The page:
Bangladesh: Writer Mushtaq Ahmed dies in police custody

Bangladeshi writer Mushtaq Ahmed, who was detained under the Digital Security Act (DSA) in May, 2020, for allegedly posting criticism of the government’s response to the Covid-19 on Facebook, died in police custody on February 25. The International Federation of Journalists (IFJ) calls for a full investigation into his death in custody and the urgent repeal of the digital security act which is being abused to arrest critics of the state.

Protestors offer funeral prayers for Bangladeshi writer Mushtaq Ahmed, after his death, during a demonstration in Dhaka on Friday. | Munir Uz zaman / AFP

Ahmed, 54, was brought unconscious toTajuddin Ahmad Medical College Hospital in Gazipur district on February 25 with the hospital confirming his deathat 8:20pm the same day. According theacting superintendent of Kashimpur High Security Jail, Gias Uddin, the writer was rushed to hospital when he fell unconscious at 7:10 pm.The cause of death is not yet clear but doctors at the hospital informed that the post mortem reports confirm details about the death.

Also known under the pen nameMichael Kumar Thakur,Ahmed was arrested by the  Rapid Action Battalionon May 6, 2020, and kept in pretrial detention ever since over social media posts critical of the country’s Covid-19 response and alleging mismanagement and corruption by the country’s government and its leader Prime Minister Sheikh Hasina. Ahmed was held in high-security and was denied bail as many as six times.The case file charged him under the DSA with spreading rumors on social media, hurting the spirit of the 1971 liberation war and tarnishing the image of the country’s founding father Sheikh Mujibur Rahman. The Journalist used to write under pen name Michael Kumar Thakur.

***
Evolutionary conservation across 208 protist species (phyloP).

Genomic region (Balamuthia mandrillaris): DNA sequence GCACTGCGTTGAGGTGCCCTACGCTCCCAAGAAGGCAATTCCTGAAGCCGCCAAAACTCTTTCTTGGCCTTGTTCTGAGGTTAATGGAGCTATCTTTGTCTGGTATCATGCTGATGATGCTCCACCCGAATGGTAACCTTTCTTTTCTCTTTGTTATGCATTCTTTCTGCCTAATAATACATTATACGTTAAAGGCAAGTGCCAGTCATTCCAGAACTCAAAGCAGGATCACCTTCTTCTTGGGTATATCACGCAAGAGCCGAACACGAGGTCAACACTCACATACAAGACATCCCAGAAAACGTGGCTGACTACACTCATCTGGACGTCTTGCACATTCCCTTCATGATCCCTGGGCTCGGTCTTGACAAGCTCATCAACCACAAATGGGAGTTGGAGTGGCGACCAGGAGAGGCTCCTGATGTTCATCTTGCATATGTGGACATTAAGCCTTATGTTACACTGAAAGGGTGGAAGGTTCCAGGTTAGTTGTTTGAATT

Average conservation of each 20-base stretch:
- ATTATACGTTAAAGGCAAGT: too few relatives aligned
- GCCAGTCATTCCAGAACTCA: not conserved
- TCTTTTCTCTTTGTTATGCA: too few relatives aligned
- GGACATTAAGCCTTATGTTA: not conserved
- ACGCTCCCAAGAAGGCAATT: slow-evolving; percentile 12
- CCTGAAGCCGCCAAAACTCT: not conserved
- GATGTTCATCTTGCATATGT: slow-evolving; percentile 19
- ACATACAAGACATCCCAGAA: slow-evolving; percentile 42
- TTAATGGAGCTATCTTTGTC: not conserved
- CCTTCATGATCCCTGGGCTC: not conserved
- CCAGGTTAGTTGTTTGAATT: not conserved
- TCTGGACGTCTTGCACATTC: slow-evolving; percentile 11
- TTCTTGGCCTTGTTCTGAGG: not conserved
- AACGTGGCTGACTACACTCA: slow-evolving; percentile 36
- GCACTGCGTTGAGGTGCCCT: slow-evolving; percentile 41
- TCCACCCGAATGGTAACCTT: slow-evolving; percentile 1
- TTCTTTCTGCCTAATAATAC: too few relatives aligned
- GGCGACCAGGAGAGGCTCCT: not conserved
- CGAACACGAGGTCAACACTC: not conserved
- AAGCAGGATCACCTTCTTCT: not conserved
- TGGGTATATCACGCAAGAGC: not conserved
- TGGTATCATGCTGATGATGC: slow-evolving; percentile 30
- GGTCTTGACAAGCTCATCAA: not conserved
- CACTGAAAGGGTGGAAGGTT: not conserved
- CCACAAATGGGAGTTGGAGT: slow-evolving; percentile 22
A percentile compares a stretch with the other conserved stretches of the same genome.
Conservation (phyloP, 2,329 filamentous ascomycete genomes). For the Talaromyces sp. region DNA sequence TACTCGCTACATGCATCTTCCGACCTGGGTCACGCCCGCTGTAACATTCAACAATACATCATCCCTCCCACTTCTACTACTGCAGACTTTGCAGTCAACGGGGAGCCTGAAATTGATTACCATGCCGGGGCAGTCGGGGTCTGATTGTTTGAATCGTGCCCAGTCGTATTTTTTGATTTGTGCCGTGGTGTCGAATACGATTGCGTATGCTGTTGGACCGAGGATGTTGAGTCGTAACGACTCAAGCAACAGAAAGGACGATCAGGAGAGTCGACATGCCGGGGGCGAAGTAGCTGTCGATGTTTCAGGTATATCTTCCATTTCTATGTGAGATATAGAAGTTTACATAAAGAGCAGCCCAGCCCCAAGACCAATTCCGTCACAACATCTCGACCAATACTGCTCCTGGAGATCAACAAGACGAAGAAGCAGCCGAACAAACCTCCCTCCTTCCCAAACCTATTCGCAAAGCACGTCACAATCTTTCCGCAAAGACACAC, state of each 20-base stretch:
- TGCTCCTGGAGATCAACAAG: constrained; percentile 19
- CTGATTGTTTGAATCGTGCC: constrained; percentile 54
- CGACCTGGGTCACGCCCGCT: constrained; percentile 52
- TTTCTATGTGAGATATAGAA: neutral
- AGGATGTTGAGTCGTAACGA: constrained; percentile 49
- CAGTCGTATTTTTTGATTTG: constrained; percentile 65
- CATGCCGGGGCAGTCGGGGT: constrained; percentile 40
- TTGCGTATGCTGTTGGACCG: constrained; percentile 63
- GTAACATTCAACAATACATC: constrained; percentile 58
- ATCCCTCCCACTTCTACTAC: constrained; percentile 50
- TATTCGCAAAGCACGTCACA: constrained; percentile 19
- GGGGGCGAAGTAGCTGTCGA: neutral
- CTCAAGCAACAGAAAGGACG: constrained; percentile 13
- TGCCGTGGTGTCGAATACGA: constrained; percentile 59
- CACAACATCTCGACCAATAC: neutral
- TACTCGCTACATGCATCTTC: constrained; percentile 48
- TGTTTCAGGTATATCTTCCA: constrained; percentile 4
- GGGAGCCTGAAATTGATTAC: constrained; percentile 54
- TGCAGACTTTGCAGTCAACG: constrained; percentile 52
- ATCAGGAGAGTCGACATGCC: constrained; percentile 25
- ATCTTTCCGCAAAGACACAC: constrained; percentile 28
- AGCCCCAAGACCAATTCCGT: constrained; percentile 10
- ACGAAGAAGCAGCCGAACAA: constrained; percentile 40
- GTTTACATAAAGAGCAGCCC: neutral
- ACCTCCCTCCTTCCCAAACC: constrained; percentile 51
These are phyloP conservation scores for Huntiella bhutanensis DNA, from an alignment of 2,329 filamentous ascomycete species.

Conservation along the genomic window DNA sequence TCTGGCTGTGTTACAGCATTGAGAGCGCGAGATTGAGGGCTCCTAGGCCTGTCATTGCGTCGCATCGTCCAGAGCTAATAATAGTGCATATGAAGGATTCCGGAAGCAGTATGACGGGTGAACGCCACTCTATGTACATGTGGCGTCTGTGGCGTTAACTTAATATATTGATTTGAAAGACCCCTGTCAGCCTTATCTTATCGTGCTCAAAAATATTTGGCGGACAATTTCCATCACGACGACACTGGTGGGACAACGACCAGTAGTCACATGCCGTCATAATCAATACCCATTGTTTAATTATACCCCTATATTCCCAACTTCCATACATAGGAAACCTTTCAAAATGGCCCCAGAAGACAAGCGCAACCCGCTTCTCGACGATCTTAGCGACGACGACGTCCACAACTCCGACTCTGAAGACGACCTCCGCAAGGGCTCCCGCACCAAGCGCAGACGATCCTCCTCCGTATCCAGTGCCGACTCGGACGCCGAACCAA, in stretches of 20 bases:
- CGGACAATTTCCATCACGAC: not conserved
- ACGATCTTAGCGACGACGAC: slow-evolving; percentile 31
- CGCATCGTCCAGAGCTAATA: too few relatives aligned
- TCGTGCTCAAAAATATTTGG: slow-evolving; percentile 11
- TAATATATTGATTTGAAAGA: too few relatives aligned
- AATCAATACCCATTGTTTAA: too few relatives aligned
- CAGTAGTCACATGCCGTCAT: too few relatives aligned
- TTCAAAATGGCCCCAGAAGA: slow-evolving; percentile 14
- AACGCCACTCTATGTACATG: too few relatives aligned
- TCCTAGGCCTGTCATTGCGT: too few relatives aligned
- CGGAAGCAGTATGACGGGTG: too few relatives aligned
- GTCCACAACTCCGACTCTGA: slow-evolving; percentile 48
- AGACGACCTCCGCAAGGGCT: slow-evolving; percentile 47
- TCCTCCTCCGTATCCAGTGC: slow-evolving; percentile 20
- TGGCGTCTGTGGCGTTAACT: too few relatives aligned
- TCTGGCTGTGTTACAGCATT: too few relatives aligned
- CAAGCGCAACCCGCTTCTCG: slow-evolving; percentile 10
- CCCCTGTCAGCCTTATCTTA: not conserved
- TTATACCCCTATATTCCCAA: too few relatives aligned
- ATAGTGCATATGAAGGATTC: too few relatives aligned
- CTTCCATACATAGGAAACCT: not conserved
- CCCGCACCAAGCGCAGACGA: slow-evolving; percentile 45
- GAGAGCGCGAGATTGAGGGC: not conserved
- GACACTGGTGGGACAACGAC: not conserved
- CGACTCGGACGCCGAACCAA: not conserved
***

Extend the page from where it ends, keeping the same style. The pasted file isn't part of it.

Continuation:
The writer’s family members termed his death asmysterious. Soon after his death, protests erupted in Dhaka condemning the unnatural death of the writer Ahmed and blaming the government.
 

Along with the writer, 10 other people including Ahmed Kabir Kishore, a political cartoonist were charged for their posts in social media criticizing the alleged mismanagement and corruption in Covid-19 response. Police withdrew charges against eight others but proceeded the cases against writer Ahmed, political cartoonist Ahmed Kabir Kishore and one another defendant.
 
Bangladesh’s DSA gives the government wide-ranging powers to search, fine and arrest anyone who violates its vague tenets. The Asian Human Rights Commission said it had documented the arrest of 138 people last year, including journalists, students and political activists.
 
BMSF said: “BMSF condemns the arbitrary arrest under Digital Security Act and urges the Bangladesh government to investigate the case.”
 

The IFJ general secretary, Anthony Bellanger, said:“We stand in solidarity with our colleagues in Bangladesh as they mourn the loss of Mushtaq Ahmed. This writer should have never been imprisoned let alone die in a high-security jail. This is a crime against freedom of expression. The long list of incarcerations against journalists and activists is evidence enough that The DSA must be urgently repealed.”  

For further information contact IFJ Asia - Pacific on ifj@ifj-asia.org

The IFJ represents more than 600,000 journalists in 140 countries

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